August 31, 2016

street kids

Pier Paolo Pasolini is perhaps best known as a film director, but he also wrote a number of novels, as well as poetry and plays. The Street Kids is a new translation, by Anne Goldstein, of his first novel, Ragazza di vita, originally published in 1955 and previously translated as The Ragazzi. It’s a story of adolescents and young men struggling to survive in post-war Rome which caused a scandal on publication for its honest portrayal of the ‘underclass’ – the Trainspotting of its day.

It also shares with Trainspotting its episodic nature. Riccetto is the unifying character, with others coming and going, and not all surviving until the novel’s conclusion. The first chapter provides a good example of this. Chronologically first – it begins with mention of Riccetto’s first communion – it presents us with a picture of a country with little to offer where survival day-to-day:

“At the market there was nothing, not even a cabbage stalk. The crowd began to move through the warehouses, under the shed roofs, into the stores, because it wouldn’t stand for coming away empty-handed.”

Finding a cellar with tyres, tarpaulins and cheeses, the crowd surge through the door, Riccetto and his friend Marcello included, “swallowed up by the suck of the crowd and their feet barely touching the ground.” Marcelo manages to stuff some tyres in a sack – jumping over the corpse of a woman killed in the crush – but loses them later to the police. This struggle to stay alive by any means possible, however, is contrasted (as it is throughout) with the joy of youth: one moment they are stealing a manhole cover, the next swimming and bathing in the sun. The chapter ends with the boys on a boat which they have somehow raised the money to rent. Riccetto spots a swallow thrashing in the water and dives in to rescue it:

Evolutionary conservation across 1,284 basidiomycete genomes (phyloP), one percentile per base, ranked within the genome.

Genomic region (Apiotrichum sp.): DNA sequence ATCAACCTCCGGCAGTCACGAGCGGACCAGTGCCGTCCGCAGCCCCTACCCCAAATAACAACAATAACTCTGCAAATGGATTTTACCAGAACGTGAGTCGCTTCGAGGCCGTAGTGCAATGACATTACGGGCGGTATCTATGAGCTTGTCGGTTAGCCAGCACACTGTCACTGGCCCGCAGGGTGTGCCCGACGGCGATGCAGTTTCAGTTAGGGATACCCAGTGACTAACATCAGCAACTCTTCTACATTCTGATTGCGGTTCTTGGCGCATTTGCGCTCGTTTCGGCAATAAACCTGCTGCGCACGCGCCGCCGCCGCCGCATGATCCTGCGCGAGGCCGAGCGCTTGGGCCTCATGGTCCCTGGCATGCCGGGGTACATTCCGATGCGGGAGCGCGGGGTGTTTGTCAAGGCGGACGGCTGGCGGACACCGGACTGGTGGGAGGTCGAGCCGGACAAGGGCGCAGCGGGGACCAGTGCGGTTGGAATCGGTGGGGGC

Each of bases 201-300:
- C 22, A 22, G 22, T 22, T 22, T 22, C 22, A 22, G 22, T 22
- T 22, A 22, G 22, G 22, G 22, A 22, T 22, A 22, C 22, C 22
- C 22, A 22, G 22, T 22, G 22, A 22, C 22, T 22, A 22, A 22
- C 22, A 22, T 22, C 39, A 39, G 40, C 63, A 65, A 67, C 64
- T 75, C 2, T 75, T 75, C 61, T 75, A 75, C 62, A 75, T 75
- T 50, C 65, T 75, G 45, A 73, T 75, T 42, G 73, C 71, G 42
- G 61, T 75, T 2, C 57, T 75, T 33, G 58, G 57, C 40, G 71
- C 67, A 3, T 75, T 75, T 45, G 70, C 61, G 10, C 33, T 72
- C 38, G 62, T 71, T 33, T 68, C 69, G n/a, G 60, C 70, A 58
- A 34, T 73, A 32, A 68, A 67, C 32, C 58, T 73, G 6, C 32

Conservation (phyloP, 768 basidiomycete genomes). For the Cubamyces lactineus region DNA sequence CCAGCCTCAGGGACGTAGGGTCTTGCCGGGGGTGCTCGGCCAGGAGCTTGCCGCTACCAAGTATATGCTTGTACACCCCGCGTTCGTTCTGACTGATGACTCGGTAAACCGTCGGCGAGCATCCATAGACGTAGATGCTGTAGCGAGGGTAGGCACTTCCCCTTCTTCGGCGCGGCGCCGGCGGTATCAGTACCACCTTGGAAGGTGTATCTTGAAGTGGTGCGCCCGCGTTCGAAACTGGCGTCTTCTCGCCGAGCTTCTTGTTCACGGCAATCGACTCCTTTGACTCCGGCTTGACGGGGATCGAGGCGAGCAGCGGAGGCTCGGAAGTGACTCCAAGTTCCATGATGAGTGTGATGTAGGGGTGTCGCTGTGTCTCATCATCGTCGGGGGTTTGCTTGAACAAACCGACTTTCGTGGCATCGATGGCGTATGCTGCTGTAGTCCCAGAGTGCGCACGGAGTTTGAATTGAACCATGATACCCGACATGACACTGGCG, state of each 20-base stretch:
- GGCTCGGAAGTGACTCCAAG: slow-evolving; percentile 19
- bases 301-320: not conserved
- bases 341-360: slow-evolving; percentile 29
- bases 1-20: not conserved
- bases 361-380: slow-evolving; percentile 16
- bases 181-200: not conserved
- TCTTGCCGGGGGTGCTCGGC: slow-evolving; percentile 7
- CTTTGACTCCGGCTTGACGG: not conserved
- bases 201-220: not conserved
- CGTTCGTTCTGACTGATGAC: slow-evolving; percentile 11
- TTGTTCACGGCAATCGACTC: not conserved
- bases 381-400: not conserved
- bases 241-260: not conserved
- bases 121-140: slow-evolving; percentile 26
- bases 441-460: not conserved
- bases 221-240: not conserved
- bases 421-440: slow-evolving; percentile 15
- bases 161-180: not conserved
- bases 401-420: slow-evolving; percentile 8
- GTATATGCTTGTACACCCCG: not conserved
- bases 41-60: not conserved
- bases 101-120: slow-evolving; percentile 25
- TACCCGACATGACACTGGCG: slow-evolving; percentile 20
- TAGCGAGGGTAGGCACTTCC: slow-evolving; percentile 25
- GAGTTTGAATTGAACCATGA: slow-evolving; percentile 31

“’It’s all wet,’ he said after a while, ‘Let’s wait for it to dry off.’ It didn’t take long; in five minutes it was flying off among its companions, over the Tiber, and Riccetto could no longer distinguish it from the others.”

It is this lyrical ending which gives the chapter the shape of a short story, and also indicates that Pasolini will present his characters in three dimensions, not simply as hard men and hooligans.

Money is a constant obsession, and what can be done with it is measured exactly:

“Riccetto had just a few cents left, enough to buy two or three cigarettes and take the tram.”

At one point he uses the last of his money to buy a tram ticket so he can steal a woman’s purse form her bag. With money in his pocket he feels like a king:

“Riccetto sang… at the top of his lungs, completely reconciled with life, full of great plans for the near future, and touching the cash in his pocket: cash which is the source of every pleasure and every satisfaction in this filthy world.”

As in Knut Hamsun’s Hunger, poverty means every coin is counted and every moment of sufficiency regarded as great wealth.

Though Riccetto grows older, this is not a coming of age story, or one where character development is Pasolini’s primary concern: in a sense his characters have must survive first, and develop later. Even when Riccetto becomes engaged it is suggested that his maturity is to some extent superficial, “content to play the part of a serious youth,” though perhaps also indicating a longing to do more than simply live of the streets. Life, however, is precarious, as is perhaps best demonstrated by the final chapter when another boy, Genesio decides to swim across a river, but gets into difficulties on the return journey:

“Genesio no longer put up any resistance, poor boy, and flung his arms around, still not asking for help. Every so often he sank under the surface of the current and then re-emerged a little further down.”

From the woman killed in the crush to find food to the boy swept away by the current, the novel’s characters live their lives under threat, knowing that one wrong step might mean the end.

The Street Kids is not only a vivid historical document, but a valuable reminder that war and its aftermath are merciless, and that we should be careful not to condemn its survivors. At the same time, it also radiates a love of life, a joy in simple pleasures, which we might also learn from.